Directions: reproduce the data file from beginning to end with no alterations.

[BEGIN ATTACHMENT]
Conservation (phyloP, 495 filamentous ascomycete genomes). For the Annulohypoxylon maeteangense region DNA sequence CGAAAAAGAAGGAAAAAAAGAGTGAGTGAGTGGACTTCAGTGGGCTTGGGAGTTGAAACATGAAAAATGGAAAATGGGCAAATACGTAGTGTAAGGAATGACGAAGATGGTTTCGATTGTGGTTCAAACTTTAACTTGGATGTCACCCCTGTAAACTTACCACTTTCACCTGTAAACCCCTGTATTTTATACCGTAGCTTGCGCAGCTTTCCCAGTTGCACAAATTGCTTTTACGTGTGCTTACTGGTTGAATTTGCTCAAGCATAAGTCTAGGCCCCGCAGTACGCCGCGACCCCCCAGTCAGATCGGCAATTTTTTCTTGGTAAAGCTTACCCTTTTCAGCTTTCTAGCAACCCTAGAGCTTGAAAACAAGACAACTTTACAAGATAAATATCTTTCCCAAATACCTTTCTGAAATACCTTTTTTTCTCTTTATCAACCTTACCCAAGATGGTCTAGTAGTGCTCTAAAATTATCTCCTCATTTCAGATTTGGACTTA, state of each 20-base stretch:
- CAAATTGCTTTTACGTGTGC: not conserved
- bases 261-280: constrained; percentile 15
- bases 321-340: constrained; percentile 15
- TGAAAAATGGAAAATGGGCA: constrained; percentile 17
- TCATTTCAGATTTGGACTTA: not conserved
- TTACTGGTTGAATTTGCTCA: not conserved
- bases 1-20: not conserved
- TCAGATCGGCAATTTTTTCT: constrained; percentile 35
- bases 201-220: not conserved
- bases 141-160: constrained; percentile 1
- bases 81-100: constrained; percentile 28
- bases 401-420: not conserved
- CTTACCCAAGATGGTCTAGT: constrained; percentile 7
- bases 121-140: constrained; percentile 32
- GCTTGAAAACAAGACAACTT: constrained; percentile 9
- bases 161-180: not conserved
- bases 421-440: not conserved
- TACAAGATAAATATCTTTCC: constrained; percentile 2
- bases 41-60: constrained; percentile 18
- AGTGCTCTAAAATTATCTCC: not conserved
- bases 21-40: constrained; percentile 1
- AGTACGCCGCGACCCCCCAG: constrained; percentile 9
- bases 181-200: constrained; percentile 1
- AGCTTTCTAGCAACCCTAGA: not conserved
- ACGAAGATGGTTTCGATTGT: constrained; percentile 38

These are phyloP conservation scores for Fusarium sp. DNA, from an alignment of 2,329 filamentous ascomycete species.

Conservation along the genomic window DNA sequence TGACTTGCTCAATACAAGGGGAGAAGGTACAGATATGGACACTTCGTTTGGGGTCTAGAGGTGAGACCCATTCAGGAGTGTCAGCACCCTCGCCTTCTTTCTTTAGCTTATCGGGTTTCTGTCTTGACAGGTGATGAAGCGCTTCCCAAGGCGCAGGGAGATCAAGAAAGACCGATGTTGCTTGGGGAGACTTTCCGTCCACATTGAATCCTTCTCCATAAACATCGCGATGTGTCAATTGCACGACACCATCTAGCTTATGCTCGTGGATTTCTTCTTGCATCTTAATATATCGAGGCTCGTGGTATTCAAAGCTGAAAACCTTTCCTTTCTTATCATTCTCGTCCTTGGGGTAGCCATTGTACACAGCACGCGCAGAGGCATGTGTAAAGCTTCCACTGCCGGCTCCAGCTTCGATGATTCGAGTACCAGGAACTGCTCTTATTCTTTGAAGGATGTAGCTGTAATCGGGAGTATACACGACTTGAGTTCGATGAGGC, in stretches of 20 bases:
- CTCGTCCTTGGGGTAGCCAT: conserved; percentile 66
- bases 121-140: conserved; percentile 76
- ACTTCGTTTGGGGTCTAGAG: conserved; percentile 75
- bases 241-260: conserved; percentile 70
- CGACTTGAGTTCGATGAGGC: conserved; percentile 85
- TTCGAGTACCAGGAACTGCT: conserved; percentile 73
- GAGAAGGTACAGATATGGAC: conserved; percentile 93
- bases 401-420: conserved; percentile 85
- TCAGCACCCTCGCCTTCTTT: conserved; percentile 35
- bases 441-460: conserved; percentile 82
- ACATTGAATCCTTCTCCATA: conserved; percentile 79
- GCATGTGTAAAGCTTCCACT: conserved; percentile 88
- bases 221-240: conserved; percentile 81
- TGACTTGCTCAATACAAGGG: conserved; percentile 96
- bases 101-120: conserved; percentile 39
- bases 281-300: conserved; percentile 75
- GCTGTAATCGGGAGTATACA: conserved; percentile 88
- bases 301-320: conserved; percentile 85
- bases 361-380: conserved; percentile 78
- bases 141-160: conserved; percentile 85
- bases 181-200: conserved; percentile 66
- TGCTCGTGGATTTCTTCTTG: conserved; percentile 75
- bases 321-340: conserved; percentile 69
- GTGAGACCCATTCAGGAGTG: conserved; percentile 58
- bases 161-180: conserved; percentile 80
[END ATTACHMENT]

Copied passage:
Conservation (phyloP, 495 filamentous ascomycete genomes). For the Annulohypoxylon maeteangense region DNA sequence CGAAAAAGAAGGAAAAAAAGAGTGAGTGAGTGGACTTCAGTGGGCTTGGGAGTTGAAACATGAAAAATGGAAAATGGGCAAATACGTAGTGTAAGGAATGACGAAGATGGTTTCGATTGTGGTTCAAACTTTAACTTGGATGTCACCCCTGTAAACTTACCACTTTCACCTGTAAACCCCTGTATTTTATACCGTAGCTTGCGCAGCTTTCCCAGTTGCACAAATTGCTTTTACGTGTGCTTACTGGTTGAATTTGCTCAAGCATAAGTCTAGGCCCCGCAGTACGCCGCGACCCCCCAGTCAGATCGGCAATTTTTTCTTGGTAAAGCTTACCCTTTTCAGCTTTCTAGCAACCCTAGAGCTTGAAAACAAGACAACTTTACAAGATAAATATCTTTCCCAAATACCTTTCTGAAATACCTTTTTTTCTCTTTATCAACCTTACCCAAGATGGTCTAGTAGTGCTCTAAAATTATCTCCTCATTTCAGATTTGGACTTA, state of each 20-base stretch:
- CAAATTGCTTTTACGTGTGC: not conserved
- bases 261-280: constrained; percentile 15
- bases 321-340: constrained; percentile 15
- TGAAAAATGGAAAATGGGCA: constrained; percentile 17
- TCATTTCAGATTTGGACTTA: not conserved
- TTACTGGTTGAATTTGCTCA: not conserved
- bases 1-20: not conserved
- TCAGATCGGCAATTTTTTCT: constrained; percentile 35
- bases 201-220: not conserved
- bases 141-160: constrained; percentile 1
- bases 81-100: constrained; percentile 28
- bases 401-420: not conserved
- CTTACCCAAGATGGTCTAGT: constrained; percentile 7
- bases 121-140: constrained; percentile 32
- GCTTGAAAACAAGACAACTT: constrained; percentile 9
- bases 161-180: not conserved
- bases 421-440: not conserved
- TACAAGATAAATATCTTTCC: constrained; percentile 2
- bases 41-60: constrained; percentile 18
- AGTGCTCTAAAATTATCTCC: not conserved
- bases 21-40: constrained; percentile 1
- AGTACGCCGCGACCCCCCAG: constrained; percentile 9
- bases 181-200: constrained; percentile 1
- AGCTTTCTAGCAACCCTAGA: not conserved
- ACGAAGATGGTTTCGATTGT: constrained; percentile 38

These are phyloP conservation scores for Fusarium sp. DNA, from an alignment of 2,329 filamentous ascomycete species.

Conservation along the genomic window DNA sequence TGACTTGCTCAATACAAGGGGAGAAGGTACAGATATGGACACTTCGTTTGGGGTCTAGAGGTGAGACCCATTCAGGAGTGTCAGCACCCTCGCCTTCTTTCTTTAGCTTATCGGGTTTCTGTCTTGACAGGTGATGAAGCGCTTCCCAAGGCGCAGGGAGATCAAGAAAGACCGATGTTGCTTGGGGAGACTTTCCGTCCACATTGAATCCTTCTCCATAAACATCGCGATGTGTCAATTGCACGACACCATCTAGCTTATGCTCGTGGATTTCTTCTTGCATCTTAATATATCGAGGCTCGTGGTATTCAAAGCTGAAAACCTTTCCTTTCTTATCATTCTCGTCCTTGGGGTAGCCATTGTACACAGCACGCGCAGAGGCATGTGTAAAGCTTCCACTGCCGGCTCCAGCTTCGATGATTCGAGTACCAGGAACTGCTCTTATTCTTTGAAGGATGTAGCTGTAATCGGGAGTATACACGACTTGAGTTCGATGAGGC, in stretches of 20 bases:
- CTCGTCCTTGGGGTAGCCAT: conserved; percentile 66
- bases 121-140: conserved; percentile 76
- ACTTCGTTTGGGGTCTAGAG: conserved; percentile 75
- bases 241-260: conserved; percentile 70
- CGACTTGAGTTCGATGAGGC: conserved; percentile 85
- TTCGAGTACCAGGAACTGCT: conserved; percentile 73
- GAGAAGGTACAGATATGGAC: conserved; percentile 93
- bases 401-420: conserved; percentile 85
- TCAGCACCCTCGCCTTCTTT: conserved; percentile 35
- bases 441-460: conserved; percentile 82
- ACATTGAATCCTTCTCCATA: conserved; percentile 79
- GCATGTGTAAAGCTTCCACT: conserved; percentile 88
- bases 221-240: conserved; percentile 81
- TGACTTGCTCAATACAAGGG: conserved; percentile 96
- bases 101-120: conserved; percentile 39
- bases 281-300: conserved; percentile 75
- GCTGTAATCGGGAGTATACA: conserved; percentile 88
- bases 301-320: conserved; percentile 85
- bases 361-380: conserved; percentile 78
- bases 141-160: conserved; percentile 85
- bases 181-200: conserved; percentile 66
- TGCTCGTGGATTTCTTCTTG: conserved; percentile 75
- bases 321-340: conserved; percentile 69
- GTGAGACCCATTCAGGAGTG: conserved; percentile 58
- bases 161-180: conserved; percentile 80